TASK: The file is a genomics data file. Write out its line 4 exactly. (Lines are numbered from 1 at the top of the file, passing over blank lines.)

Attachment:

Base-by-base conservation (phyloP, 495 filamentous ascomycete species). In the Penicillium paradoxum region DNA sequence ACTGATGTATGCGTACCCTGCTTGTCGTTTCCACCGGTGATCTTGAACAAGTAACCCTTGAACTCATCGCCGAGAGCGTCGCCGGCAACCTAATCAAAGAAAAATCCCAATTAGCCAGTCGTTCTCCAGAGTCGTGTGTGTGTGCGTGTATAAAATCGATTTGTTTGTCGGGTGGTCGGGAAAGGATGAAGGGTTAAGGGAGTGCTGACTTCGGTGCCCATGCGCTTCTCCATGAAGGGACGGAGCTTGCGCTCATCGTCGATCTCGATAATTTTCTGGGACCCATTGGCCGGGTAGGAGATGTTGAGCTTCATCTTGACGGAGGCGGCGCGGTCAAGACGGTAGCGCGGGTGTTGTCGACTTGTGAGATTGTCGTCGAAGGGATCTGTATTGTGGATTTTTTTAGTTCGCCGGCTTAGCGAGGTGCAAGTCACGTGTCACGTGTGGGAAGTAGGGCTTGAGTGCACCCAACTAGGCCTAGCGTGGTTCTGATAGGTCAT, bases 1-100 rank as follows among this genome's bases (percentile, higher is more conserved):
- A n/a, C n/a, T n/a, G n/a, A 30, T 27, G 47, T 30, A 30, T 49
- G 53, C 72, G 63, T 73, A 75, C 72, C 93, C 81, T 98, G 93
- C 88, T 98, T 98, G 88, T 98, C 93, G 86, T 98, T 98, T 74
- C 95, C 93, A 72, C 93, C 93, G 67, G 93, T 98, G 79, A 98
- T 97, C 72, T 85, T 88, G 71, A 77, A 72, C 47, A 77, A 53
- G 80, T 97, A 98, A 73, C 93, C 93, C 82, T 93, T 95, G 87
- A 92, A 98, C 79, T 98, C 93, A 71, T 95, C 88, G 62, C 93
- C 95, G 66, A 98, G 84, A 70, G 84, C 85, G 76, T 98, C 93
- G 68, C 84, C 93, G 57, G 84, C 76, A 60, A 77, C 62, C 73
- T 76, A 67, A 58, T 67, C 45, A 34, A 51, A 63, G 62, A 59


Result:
- C 88, T 98, T 98, G 88, T 98, C 93, G 86, T 98, T 98, T 74